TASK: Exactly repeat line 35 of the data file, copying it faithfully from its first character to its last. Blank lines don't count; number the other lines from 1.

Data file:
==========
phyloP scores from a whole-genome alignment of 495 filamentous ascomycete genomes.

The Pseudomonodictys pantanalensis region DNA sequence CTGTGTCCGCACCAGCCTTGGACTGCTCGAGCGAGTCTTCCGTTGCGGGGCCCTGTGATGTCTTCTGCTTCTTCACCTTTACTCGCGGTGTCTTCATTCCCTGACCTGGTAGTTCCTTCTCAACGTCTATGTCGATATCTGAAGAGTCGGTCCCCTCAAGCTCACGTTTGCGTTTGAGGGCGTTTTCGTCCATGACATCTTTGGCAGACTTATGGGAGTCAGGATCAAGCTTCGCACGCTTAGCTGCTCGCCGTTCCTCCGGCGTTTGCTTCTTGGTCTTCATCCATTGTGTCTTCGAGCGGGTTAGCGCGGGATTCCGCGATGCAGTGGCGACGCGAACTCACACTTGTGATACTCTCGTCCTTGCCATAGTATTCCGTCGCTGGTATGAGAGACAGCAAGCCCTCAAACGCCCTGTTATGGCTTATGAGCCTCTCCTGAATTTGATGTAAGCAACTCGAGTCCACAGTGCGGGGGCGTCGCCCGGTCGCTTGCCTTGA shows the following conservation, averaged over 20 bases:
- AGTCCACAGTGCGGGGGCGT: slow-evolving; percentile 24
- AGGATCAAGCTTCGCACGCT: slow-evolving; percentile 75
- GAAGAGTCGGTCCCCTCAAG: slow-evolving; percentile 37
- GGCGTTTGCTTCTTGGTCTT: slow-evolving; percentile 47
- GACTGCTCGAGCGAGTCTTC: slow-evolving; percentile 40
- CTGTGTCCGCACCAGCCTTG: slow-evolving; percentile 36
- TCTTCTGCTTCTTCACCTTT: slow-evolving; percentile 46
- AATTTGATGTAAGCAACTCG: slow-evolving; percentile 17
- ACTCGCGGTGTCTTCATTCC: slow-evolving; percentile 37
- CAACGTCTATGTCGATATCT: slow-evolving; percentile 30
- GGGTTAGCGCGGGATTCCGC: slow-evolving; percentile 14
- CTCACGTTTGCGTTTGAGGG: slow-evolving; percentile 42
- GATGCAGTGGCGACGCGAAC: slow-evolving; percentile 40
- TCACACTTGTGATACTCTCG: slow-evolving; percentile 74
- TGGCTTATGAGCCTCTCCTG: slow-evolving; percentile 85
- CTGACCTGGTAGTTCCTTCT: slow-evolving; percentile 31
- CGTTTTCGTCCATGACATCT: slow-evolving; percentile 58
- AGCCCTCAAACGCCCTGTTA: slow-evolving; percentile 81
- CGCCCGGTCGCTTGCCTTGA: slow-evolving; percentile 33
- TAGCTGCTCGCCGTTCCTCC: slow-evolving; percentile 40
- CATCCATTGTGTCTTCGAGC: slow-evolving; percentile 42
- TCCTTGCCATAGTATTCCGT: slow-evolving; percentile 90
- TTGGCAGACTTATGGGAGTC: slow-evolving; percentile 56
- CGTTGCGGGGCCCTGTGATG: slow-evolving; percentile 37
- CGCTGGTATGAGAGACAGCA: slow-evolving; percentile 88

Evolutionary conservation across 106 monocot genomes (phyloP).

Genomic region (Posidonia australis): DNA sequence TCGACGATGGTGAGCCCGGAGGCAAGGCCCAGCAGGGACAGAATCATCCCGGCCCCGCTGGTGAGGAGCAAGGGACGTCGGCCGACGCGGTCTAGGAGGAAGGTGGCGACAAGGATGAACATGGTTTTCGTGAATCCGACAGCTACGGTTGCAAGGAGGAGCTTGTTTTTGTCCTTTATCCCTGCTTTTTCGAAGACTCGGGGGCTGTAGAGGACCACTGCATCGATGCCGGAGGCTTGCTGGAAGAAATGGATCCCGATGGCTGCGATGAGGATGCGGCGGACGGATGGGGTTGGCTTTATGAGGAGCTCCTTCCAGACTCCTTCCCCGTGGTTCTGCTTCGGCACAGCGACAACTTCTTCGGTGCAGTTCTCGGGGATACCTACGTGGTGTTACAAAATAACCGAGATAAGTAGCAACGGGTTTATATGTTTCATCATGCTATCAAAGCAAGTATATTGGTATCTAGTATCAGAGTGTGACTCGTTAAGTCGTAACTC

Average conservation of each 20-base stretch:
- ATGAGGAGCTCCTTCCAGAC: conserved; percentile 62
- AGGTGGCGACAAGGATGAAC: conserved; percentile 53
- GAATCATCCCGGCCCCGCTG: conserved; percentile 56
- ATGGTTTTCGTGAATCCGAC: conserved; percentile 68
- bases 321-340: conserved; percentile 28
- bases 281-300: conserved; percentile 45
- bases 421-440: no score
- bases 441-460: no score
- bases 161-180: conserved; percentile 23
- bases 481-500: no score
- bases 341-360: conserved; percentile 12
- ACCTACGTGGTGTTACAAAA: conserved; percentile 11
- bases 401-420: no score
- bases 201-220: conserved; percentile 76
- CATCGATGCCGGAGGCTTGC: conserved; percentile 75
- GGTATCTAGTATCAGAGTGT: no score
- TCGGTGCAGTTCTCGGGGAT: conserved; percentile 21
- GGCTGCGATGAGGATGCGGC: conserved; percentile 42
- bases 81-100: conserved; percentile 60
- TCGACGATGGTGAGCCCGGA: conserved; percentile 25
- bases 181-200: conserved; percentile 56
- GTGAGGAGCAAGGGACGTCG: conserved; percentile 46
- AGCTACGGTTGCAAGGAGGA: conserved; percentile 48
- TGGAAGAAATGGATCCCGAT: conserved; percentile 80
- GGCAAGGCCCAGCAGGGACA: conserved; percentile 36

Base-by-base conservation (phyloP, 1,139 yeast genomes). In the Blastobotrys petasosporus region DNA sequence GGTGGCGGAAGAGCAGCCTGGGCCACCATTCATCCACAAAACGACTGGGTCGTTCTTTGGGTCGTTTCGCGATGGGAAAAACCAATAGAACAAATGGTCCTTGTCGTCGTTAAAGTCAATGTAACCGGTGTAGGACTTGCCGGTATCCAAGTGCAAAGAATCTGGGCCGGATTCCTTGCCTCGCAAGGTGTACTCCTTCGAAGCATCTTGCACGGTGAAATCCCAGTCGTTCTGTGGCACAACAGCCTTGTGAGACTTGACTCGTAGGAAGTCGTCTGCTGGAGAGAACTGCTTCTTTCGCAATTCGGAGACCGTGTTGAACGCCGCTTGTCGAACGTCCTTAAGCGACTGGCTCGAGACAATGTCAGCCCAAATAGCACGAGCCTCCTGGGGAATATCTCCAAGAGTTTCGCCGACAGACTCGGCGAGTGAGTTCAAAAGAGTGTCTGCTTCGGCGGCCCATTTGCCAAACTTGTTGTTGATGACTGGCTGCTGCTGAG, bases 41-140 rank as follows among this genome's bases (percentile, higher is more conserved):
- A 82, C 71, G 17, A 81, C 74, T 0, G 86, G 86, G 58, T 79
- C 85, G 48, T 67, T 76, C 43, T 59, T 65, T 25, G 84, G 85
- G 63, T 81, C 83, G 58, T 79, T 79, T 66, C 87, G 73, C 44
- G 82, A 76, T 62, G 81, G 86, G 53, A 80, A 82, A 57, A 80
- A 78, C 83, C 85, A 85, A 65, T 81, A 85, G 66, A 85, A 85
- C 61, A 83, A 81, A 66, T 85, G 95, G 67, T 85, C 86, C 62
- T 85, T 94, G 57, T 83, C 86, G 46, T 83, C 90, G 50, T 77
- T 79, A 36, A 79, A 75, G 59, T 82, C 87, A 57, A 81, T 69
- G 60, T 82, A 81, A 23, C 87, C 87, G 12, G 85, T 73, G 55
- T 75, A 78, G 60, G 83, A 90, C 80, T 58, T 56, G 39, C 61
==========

- bases 321-340: conserved; percentile 28